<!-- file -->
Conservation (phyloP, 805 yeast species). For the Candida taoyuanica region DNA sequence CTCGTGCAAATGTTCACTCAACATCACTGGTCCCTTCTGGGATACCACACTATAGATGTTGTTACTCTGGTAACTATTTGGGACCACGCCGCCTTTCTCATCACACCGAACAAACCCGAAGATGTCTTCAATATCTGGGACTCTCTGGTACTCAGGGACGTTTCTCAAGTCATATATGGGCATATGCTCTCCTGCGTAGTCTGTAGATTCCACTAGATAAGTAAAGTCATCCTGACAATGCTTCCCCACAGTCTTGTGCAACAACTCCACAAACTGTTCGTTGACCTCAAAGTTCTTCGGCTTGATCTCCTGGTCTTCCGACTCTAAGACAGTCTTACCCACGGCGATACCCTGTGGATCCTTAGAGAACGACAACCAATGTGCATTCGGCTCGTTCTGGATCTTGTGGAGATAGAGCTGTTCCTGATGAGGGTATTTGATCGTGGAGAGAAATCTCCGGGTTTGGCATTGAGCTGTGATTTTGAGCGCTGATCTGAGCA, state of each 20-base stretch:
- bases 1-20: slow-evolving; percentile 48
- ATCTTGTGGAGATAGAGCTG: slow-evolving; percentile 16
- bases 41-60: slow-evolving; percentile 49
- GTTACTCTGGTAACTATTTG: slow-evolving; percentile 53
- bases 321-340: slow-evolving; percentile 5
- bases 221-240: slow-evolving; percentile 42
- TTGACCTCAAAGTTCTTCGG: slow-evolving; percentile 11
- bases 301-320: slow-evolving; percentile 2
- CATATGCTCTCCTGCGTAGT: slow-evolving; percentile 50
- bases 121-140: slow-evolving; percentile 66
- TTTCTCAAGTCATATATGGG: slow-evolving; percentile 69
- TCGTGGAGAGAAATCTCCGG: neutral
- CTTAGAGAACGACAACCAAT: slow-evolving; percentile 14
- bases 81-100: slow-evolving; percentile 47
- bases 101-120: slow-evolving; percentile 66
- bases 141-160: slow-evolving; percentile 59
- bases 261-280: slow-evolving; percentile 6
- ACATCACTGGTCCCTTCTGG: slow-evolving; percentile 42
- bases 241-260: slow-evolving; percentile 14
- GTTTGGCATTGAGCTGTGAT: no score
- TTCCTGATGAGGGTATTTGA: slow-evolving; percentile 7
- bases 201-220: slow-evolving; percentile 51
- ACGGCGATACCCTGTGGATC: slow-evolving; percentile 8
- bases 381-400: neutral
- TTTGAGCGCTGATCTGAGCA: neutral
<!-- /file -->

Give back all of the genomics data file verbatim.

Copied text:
Conservation (phyloP, 805 yeast species). For the Candida taoyuanica region DNA sequence CTCGTGCAAATGTTCACTCAACATCACTGGTCCCTTCTGGGATACCACACTATAGATGTTGTTACTCTGGTAACTATTTGGGACCACGCCGCCTTTCTCATCACACCGAACAAACCCGAAGATGTCTTCAATATCTGGGACTCTCTGGTACTCAGGGACGTTTCTCAAGTCATATATGGGCATATGCTCTCCTGCGTAGTCTGTAGATTCCACTAGATAAGTAAAGTCATCCTGACAATGCTTCCCCACAGTCTTGTGCAACAACTCCACAAACTGTTCGTTGACCTCAAAGTTCTTCGGCTTGATCTCCTGGTCTTCCGACTCTAAGACAGTCTTACCCACGGCGATACCCTGTGGATCCTTAGAGAACGACAACCAATGTGCATTCGGCTCGTTCTGGATCTTGTGGAGATAGAGCTGTTCCTGATGAGGGTATTTGATCGTGGAGAGAAATCTCCGGGTTTGGCATTGAGCTGTGATTTTGAGCGCTGATCTGAGCA, state of each 20-base stretch:
- bases 1-20: slow-evolving; percentile 48
- ATCTTGTGGAGATAGAGCTG: slow-evolving; percentile 16
- bases 41-60: slow-evolving; percentile 49
- GTTACTCTGGTAACTATTTG: slow-evolving; percentile 53
- bases 321-340: slow-evolving; percentile 5
- bases 221-240: slow-evolving; percentile 42
- TTGACCTCAAAGTTCTTCGG: slow-evolving; percentile 11
- bases 301-320: slow-evolving; percentile 2
- CATATGCTCTCCTGCGTAGT: slow-evolving; percentile 50
- bases 121-140: slow-evolving; percentile 66
- TTTCTCAAGTCATATATGGG: slow-evolving; percentile 69
- TCGTGGAGAGAAATCTCCGG: neutral
- CTTAGAGAACGACAACCAAT: slow-evolving; percentile 14
- bases 81-100: slow-evolving; percentile 47
- bases 101-120: slow-evolving; percentile 66
- bases 141-160: slow-evolving; percentile 59
- bases 261-280: slow-evolving; percentile 6
- ACATCACTGGTCCCTTCTGG: slow-evolving; percentile 42
- bases 241-260: slow-evolving; percentile 14
- GTTTGGCATTGAGCTGTGAT: no score
- TTCCTGATGAGGGTATTTGA: slow-evolving; percentile 7
- bases 201-220: slow-evolving; percentile 51
- ACGGCGATACCCTGTGGATC: slow-evolving; percentile 8
- bases 381-400: neutral
- TTTGAGCGCTGATCTGAGCA: neutral